Striking doctors are expected to show up for work without delay after the Labour Court on Saturday deemed their downing of tools illegal.
By Kudakwashe Pembere
With members of the Zimbabwe Hospital Doctors Association having spent 21 days not working and demonstrating, delivering the ruling Justice Gladys Mhuri, outlawed the strike.
“Having listened to both parties’ submissions, the court found that the collective job action embarked on by the respondents and its members on the first of December 2018 is unlawful. This finding is based on the fact that the respondents are in the essential services category as provided for by the provisions of SI 137 of 2003. They are prohibited from engaging in a collective job action,” she said flanked by co-judge Justice Betty Chidziva.
As a witness ZHDA president Dr Muzoremba grilled by Mr Farai Chingwere representing the Health Service Board, according to the judges, failed to justify that their health was at risk due to poor working conditions.
“Respondents even through their witness Dr Muzoremba failed to prove that they were exposed to occupational hazards which they reasonably feared could pose an immediate threat to their health or safety for the collective job action to be called for in terms of section 104 subsection 4 of the labour act. No evidence whatsoever was adduced to substantiate their averment that they embarked on the collective job action to avert an immediate threat to their health and safety,” Justice Mhuri said.
Justice Mhuri also issued a disposal order to put an end to the doctors’ industrial action. “Section 107: 2 of the Labour Act has the following terms that: The unlawful collective job action engaged by the respondent sand its members is terminated forthwith,” she said.
She added that HSB does not have obligation to remunerate members of the ZHDA and all doctors, medical staff who participated in the unlawful job action.
Justice Mhuri also ruled that HSB could take disciplinary action to the striking doctors. “And that the HSB is entitled to take disciplinary action against members of the ZHDA, doctors and members who participated in the unlawful job action and also that respondents are to bear application costs on the ordinary scale,” she said.
She also said the judgement would be submitted at the given address by Doctors dubbed Parirenyatwa Doctors’ Lounge.
Representing the aggrieved doctors was Mr Munyaradzi Gwisai who argued they were given a short notice to appear before the court to show cause justifying the job action. In an interview, one of the doctors’ counsel, Mr Edison Matika concurred they were not given ample time to prepare their case.
“If employees engage on collective job action, the employer may apply to the Minister of Labor for what is known as a show cause order. This show cause order is actually an order by the minister inviting the employees on collective job action to appear before the Labour Court on a date which is actually specified in that order and the time is also specified in that order to give reasons why their strike must not be declared illegal.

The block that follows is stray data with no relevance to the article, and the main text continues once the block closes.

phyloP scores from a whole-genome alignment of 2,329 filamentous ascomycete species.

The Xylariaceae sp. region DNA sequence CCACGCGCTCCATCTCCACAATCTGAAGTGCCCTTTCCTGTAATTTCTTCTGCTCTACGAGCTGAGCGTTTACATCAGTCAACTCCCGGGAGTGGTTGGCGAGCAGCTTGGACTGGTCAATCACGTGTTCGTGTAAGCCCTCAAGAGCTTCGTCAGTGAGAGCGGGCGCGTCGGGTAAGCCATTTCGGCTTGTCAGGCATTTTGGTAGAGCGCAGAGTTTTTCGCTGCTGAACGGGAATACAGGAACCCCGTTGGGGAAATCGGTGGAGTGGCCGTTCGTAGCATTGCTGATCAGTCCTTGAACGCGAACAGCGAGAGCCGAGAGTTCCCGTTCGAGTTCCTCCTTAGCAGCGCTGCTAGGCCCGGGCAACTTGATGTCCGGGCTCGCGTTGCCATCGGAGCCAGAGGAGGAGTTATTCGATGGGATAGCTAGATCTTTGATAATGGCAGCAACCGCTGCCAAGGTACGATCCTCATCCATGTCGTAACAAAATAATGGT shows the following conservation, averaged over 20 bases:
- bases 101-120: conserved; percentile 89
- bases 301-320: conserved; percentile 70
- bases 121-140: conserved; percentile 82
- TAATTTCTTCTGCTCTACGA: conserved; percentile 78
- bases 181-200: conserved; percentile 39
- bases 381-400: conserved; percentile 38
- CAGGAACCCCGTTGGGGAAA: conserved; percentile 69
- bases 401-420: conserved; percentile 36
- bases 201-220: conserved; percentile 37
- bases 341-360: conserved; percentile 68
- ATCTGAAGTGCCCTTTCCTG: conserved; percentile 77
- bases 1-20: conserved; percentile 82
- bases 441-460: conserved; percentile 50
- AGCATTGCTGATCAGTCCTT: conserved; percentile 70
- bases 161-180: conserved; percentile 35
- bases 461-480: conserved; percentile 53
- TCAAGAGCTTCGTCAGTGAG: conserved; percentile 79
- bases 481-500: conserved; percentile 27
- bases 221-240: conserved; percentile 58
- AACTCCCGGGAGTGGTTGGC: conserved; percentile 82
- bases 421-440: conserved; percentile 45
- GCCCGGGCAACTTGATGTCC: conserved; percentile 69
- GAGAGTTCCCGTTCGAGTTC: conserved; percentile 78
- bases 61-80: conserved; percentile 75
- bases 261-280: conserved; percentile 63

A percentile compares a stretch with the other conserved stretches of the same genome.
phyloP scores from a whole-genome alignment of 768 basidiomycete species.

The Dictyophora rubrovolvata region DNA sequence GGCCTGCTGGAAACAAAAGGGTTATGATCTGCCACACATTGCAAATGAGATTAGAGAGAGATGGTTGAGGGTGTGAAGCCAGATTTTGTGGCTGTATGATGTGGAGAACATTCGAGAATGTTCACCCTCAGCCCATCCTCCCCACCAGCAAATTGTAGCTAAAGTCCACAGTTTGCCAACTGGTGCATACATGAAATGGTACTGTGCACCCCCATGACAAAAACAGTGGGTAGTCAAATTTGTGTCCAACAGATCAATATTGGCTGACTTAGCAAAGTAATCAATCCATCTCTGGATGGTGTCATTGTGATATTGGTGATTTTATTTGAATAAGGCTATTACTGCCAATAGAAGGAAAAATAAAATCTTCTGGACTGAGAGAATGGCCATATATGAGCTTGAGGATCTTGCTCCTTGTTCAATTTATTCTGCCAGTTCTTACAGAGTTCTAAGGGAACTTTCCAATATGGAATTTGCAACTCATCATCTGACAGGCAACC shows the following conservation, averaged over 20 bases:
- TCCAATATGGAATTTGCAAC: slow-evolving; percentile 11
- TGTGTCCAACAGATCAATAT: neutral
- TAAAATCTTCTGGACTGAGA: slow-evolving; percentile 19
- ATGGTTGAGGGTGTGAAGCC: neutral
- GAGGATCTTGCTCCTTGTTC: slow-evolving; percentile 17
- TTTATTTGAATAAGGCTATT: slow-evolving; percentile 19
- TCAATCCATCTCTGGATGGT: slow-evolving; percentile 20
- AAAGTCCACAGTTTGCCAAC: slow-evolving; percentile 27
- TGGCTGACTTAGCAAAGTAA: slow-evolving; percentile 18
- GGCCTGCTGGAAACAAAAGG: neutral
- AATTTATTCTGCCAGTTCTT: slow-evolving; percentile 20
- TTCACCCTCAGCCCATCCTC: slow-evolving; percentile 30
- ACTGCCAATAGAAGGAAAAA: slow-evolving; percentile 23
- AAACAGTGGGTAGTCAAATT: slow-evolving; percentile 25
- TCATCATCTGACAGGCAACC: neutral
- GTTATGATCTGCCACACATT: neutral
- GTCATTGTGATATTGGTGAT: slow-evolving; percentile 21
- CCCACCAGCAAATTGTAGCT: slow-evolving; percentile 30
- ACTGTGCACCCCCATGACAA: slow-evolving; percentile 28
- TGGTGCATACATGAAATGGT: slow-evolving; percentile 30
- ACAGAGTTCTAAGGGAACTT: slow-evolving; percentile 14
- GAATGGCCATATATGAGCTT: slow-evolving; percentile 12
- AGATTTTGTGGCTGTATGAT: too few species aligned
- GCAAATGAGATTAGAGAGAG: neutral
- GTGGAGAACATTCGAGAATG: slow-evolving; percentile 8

“That’s where the term show cause is coming from. So this was done by the Minister Sekai Nzenza on 21 December. So when the Minister issued the show cause order, doctors were invited to appear before the labor court on the 24th of December. That’s this coming Monday.
“To our surprise, instead of us appearing on Monday, we were told yesterday we were supposed to appear yesterday. We were actually told around 16:40 Hrs that we were supposed to appear before the Labour Court at 17:15 Hrs. It was actually after hours,” he said. “Then the other issue we raised was that there was a show cause order issued on 13 th of December by the acting minister Kazembe Kazembe. Which actually was brought to the court on the 14th and that show cause was still valid because it was not cancelled. So we were surprised to see the Minister issuing another show cause order when this one was still in effect. So the court has dismissed that to say when you came to court it was nullified which we take issue because the court did not say it is a nullity.”
As stipulated by the Constitution that the Judge might refer a case to the Constitutional Court at his or her discretion, the Doctors who felt they were denied the right to a fair hearing were told their request frivolous and vexacious sounded more like an appeal against the quashing of their founding arguments.
“The respondents they really had no case. They knew beforehand that they really had no case or had no defense at all. You can note that from the multiple of applications made today, that’s why we spent the whole day, as they were frivolous and vexacious. For example they raised a preliminary objection which is a point of law. “And they then want that preliminary objection after the court has given a ruling on that same point. They then want to raise it as a constitutional issue which they want to refer to the constitutional court. That is an improper application,” said Mr Chingwere after the proceedings.